In research using Tesla coils it is inevitable that sooner or later a vacuum tube power supply will become a necessary and invaluable addition to the laboratory equipment. Vacuum tubes when correctly setup and operated are a robust and high power solution to driving Tesla coils from very low frequencies, and to well into the HF frequency band. Most of my experiments are conducted in the 160m amateur band with a centre frequency around 2Mc, and with tuning that can go down as low as 500kc, and up to almost 4Mc. A vacuum tube generator that can be flexibly configured to drive different configurations and types of tubes to power levels over 1kW, and even up to as high as 5kW, opens the door to many fascinating and unusual electrical phenomena, that can be observed and measured using Tesla coils driven at higher powers and higher frequencies. This post is the first in a sequence to look at my own tube power supply, designed specifically with rapid prototyping and Tesla coil research in mind, and is the product of using vacuum tubes of various different types and configurations in my research over the years.
Note: A high voltage supply is capable of delivering voltages and currents, even at lower powers, that are instantly lethal, and that any design and operation of a high voltage unit should be undertaken with great care by a trained and experienced individual. I have so far presented on my website a basic and yet configurable Vacuum Tube Generator based around dual 811A’s, and which has been used in a range of already reported experiments including, Transference of Electric Power, Single Wire Currents, and Tesla’s radiant energy and matter. In this post I start looking at a much more comprehensive tube power supply that I use on a daily basis with a range of different tube boards. I will be looking at the design, construction and operation of the heater, grid & screen supply (TPS-HGS), including a video overview and simple experimental demonstration of its basic operation. More detailed and sophisticated operation will be covered in subsequent experimental posts as I publish them.
Before launching into the details of this supply, I will first give an overview of my complete tube power supply system, and its major components:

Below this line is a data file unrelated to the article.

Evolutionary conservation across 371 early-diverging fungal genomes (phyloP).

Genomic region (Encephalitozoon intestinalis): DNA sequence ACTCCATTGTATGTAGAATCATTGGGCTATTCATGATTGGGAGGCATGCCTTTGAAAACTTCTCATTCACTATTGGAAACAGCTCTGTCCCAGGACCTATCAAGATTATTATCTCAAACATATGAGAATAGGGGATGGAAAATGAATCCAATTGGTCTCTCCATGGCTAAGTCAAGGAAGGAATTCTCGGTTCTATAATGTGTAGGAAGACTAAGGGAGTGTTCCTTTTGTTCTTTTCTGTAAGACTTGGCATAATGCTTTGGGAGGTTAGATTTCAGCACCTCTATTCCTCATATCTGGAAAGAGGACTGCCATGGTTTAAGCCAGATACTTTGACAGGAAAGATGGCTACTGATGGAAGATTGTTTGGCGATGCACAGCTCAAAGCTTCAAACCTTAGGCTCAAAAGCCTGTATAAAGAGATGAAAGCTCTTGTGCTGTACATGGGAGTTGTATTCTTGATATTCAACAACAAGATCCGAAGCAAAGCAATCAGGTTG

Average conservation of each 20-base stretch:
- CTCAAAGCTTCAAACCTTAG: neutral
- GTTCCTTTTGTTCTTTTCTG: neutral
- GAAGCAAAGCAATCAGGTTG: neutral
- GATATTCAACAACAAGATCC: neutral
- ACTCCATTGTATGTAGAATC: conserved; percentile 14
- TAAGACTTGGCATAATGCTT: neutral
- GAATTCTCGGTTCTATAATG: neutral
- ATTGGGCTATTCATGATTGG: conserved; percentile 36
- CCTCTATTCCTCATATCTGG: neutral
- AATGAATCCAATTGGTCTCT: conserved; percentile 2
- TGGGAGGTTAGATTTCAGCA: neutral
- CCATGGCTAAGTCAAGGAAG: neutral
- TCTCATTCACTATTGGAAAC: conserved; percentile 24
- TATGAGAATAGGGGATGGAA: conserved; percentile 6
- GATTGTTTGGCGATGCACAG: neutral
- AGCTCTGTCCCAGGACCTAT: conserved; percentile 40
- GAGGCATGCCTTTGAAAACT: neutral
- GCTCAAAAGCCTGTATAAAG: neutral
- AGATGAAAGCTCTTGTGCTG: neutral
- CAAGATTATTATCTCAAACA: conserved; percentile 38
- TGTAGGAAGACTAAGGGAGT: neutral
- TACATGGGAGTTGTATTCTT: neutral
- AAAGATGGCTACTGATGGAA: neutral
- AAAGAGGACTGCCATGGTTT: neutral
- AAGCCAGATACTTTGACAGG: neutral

1. The heater, grid & screen supply is covered in this post, and provides the filament heater supply to the installed tube board with variable control up to a maximum 12.6V @ 25A, a finely controllable grid bias supply with wide operating characteristics between ±750V DC @ 200mA, or a finely controllable screen or auxiliary bias supply up to 1500V DC @200mA.
2. A high power 5kW plate supply using three 1.8kVA industrial microwave oven transformers, that can be configured in a variety of parallel and series arrangements to provide plate supplies including 2kV @ 2.3A, 4kV @ 0.8A, and up to 6kV @ 0.8A. A high voltage 40kV 6A bridge rectifier is incorporated into the design, along with a 12kV rapid discharge unit for safely discharging tank capacitors in the driven circuit. Also internally installed is a 4uF 6kV level shifter to increase the output up to 12kV @ 300mA and 15kV @ 150mA, which is suitable to drive medium power thyratron tubes, such as the 5C22 for pulse and impulse discharge experiments, as well as displacement of electric power experiments. I will be covering the design, construction and operation of this supply in a subsequent post.
3. A dual 833C RF Power Triode tube board with graphite plates and with continuous axial cooling, driven at 4kV plate supply and with a total usable output power of ~ 3.0kW @ 2Mc, and the heater drive is 10V @ 20A AC for both tubes. The graphite plates of the C variant of the 833 tube improve significantly the top-end performance of this tube board by reducing plate to grid flash-over under high-power or poorly matched output conditions. Suitable for displacement and transference of electric power experiments, Tesla’s radiant energy and matter experiments, and including plasma, induction generator, and discharge phenomena.
4. A quad 811A RF Power Triode tube board with continuous axial cooling, driven at 1.2kV plate supply and with a useable output power of ~ 1kW @ 2Mc, and the heater drive is 6.3V @ 16A for all four tubes. This is a very versatile and flexible day-to-day workhorse with lower plate supply requirements, and facilitates a wide range of Tesla experiments as already demonstrated on my website using power up to 1kW.
5. A dual 4-400A RF Power Tetrode tube board with continuous axial cooling, and which is particularly good for high-fidelity musical Tesla coils, and linear amplifier type experiments where modulation and signal purity combined with good output power are required.
6. A dual 810C Power Triode tube board with graphite plates and continuous axial cooling, and which is particularly good for driving lower frequency Tesla coils in the hundreds of kilocycle frequency range, and with good power modulation and signal linearity.
The design, construction and operation of these tube boards will be covered in more detail in subsequent posts, and also operation of the complete tube power supply system as part of experiments yet to be presented on the website. So let us now get on with the tube power supply – heater, grid & screen unit with a video overview of its design, construction, and operation, and including driving a basic experiment using a single cylindrical Tesla coil with a single wire load. The video also demonstrates the use of both the dual 833C and quad 811A tube boards, here used as tuned plate class-C Armstrong oscillators, deriving linear feedback directly from the secondary coil oscillation, and primary circuit tuned to drive the cylindrical Tesla coil at the upper and lower parallel resonant frequencies.